Supporters of a consortium to promote local news in New Jersey aren’t giving up after the state’s initial decision to absorb nearly all of a windfall from the FCC spectrum auction into its general fund.
New Jersey earned $332 million by selling TV spectrum used by two NJTV stations, WNJN in Montclair and WNJT in Trenton. It was the largest payout to any public broadcaster in the FCC’s spectrum auction. A state budget for fiscal year 2018, enacted July 4, gave just $10 million of the state’s winnings to the New Jersey Public Broadcasting Authority. The authority is licensee of the NJTV network and supports NJTV with annual funds.
The authority’s $10 million cut is earmarked specifically for capital improvements according to a New Jersey Treasury spokesperson. In fiscal year 2016, the last year for which documents are available, the Public Broadcasting Authority gave $4.7 million of its $7.9 million budget to Public Media NJ, which operates NJTV. It spent $2.4 million on broadcasting and engineering costs.
The assignment of the remaining $322 million to the state’s general fund has not quashed hopes for a state-funded consortium supporting local journalism in the state. “New Jersey still has a once-in-a-lifetime opportunity to become a national leader reshaping the future of news from the ground up,” said Craig Aaron, president of Free Press, a media-reform advocacy group that has promoted the concept. Free Press envisions the consortium as a grant-making organization to support public-interest journalism, media research and civic engagement as local news outlets wane.
“The idea of creating a New Jersey Civic Information Consortium was inspired by the spectrum windfall, but that’s not the only way or reason to do it,” Aaron said. “This campaign has showed us that New Jersey residents not only want to strengthen existing media but to transform how their communities are covered.”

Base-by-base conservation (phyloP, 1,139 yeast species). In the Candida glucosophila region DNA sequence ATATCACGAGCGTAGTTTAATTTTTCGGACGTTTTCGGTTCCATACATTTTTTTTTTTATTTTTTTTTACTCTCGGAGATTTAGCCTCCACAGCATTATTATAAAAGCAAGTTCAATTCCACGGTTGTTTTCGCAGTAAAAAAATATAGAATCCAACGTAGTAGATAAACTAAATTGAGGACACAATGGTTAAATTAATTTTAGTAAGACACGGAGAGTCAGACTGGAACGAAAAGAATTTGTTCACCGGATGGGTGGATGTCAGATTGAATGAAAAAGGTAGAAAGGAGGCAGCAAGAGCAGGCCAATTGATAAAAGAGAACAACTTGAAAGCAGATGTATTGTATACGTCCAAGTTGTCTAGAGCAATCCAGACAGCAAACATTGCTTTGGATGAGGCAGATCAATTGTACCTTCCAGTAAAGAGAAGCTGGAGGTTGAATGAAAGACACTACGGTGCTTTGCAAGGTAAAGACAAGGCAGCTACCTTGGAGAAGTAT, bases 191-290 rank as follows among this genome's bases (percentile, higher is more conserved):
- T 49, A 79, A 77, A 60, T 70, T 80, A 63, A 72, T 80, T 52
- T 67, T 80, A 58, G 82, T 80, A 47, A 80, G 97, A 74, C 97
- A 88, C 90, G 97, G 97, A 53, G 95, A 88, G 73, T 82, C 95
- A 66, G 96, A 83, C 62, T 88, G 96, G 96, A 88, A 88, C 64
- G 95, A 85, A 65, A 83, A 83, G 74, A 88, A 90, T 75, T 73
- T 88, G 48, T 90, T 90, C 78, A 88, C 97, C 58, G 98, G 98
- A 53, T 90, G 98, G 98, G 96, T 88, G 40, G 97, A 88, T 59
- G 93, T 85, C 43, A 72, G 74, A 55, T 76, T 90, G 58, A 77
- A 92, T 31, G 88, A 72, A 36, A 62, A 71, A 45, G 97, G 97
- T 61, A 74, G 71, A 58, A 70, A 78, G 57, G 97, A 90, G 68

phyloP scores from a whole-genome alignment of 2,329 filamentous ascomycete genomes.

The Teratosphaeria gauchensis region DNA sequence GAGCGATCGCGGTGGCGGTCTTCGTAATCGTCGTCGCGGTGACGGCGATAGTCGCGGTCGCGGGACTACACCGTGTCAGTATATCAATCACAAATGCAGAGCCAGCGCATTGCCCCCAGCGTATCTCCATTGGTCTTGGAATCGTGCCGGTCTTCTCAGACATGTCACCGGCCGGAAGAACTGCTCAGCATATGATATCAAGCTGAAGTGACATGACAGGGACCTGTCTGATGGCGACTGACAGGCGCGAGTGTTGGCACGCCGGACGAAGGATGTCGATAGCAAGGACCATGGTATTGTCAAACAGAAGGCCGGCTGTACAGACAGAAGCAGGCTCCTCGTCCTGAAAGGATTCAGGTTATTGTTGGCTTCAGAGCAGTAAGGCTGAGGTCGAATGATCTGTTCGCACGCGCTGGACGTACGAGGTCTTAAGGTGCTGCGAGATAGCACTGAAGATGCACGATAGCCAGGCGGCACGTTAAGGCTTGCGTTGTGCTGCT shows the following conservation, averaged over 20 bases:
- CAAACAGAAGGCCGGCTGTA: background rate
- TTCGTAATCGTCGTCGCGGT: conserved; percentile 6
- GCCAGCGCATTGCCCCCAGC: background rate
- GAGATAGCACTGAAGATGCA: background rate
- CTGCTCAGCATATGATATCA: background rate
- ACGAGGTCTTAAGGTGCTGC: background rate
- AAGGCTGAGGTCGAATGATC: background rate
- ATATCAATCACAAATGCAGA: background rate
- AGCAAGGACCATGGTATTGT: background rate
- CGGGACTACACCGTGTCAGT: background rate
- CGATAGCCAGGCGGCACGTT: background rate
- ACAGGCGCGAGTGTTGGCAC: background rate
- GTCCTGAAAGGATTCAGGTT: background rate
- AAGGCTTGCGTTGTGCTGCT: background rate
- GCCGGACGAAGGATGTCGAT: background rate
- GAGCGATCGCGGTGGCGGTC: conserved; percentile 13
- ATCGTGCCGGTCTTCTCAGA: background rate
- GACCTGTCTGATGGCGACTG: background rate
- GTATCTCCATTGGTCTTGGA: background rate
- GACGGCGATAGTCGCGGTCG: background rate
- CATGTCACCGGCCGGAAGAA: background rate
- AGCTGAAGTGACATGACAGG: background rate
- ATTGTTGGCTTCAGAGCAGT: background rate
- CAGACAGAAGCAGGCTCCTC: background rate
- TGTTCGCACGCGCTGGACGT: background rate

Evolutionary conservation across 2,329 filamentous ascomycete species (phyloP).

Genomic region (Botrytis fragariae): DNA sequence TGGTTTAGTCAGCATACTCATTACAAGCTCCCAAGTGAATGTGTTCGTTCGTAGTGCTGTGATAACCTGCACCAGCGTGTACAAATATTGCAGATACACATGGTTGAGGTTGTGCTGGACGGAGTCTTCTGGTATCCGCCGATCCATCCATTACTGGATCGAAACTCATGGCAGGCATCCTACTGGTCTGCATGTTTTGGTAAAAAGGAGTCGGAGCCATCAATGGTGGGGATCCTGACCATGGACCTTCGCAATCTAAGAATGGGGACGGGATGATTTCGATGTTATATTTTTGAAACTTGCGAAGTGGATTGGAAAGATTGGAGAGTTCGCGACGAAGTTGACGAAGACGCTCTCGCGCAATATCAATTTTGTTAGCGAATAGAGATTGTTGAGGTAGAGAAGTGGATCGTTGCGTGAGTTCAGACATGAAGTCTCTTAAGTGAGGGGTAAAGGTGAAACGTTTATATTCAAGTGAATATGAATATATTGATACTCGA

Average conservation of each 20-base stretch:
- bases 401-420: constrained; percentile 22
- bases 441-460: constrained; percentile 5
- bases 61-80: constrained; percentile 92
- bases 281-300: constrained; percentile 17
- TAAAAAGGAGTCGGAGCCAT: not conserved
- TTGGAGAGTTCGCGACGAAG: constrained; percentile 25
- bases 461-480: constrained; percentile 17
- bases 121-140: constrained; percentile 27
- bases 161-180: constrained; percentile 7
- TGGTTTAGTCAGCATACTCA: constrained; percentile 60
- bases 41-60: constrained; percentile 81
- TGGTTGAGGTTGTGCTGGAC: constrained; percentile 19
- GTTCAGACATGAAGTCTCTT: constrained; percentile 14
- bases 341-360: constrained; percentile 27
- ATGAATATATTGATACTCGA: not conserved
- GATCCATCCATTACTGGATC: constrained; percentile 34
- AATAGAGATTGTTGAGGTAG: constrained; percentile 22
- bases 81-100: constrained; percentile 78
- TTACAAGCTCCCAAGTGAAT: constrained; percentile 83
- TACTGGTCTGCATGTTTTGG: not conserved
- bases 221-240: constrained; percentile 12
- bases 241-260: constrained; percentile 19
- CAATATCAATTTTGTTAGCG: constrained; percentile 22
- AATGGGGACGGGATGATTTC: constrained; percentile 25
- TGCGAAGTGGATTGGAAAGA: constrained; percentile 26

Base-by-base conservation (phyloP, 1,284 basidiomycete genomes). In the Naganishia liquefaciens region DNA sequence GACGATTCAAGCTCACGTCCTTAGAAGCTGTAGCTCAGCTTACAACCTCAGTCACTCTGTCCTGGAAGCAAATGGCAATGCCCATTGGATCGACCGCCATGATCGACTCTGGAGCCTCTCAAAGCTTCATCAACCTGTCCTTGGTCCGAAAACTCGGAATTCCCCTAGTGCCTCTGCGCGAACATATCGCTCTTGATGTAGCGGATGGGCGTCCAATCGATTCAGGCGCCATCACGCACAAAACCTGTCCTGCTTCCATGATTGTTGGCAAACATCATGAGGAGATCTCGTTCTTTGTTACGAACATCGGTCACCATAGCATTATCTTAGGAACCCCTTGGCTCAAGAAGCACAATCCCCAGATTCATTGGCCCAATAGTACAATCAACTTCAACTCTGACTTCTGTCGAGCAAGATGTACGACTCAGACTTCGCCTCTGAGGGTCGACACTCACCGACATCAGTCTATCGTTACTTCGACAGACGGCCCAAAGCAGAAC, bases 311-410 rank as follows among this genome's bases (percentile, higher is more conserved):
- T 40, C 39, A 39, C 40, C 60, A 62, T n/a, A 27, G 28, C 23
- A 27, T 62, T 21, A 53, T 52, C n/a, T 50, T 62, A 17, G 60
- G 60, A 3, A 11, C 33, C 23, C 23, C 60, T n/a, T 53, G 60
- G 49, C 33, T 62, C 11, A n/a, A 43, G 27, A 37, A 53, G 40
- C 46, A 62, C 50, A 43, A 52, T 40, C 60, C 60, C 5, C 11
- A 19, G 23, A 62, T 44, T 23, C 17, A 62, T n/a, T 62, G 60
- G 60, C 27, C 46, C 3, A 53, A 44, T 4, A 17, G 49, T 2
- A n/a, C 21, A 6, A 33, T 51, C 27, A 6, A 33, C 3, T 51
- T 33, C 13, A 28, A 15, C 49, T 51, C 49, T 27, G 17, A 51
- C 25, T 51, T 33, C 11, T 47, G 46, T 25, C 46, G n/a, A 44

State legislators who proposed a bill in June to back the project agree. Assembly Majority Leader Louis Greenwald and Senate Majority Leader Loretta Weinberg co-sponsored legislation that called for $100 million from the spectrum cash to fund the consortium over five years. Both bills were referred to committees in June.
“Over the past decade we’ve seen news organizations throughout the state shut their doors, leaving many communities without quality local news and reporting,” Greenwald told Current in a statement. He said the legislation “would reinvigorate our local media and encourage civic engagement.”
“I am still working closely with stakeholders to make amendments on this bill that will provide support for local journalism and provide government transparency and accountability for our residents,” Greenwald said.
Sen. Weinberg “is committed to keep up the fight for the funding but is honestly not optimistic that the legislation will pass into law” under Gov. Chris Christie’s tenure, said Shane Mitchell, Weinberg’s legislative director. “We are having elections this November, however, and the senator is more optimistic about getting this done with a new administration.”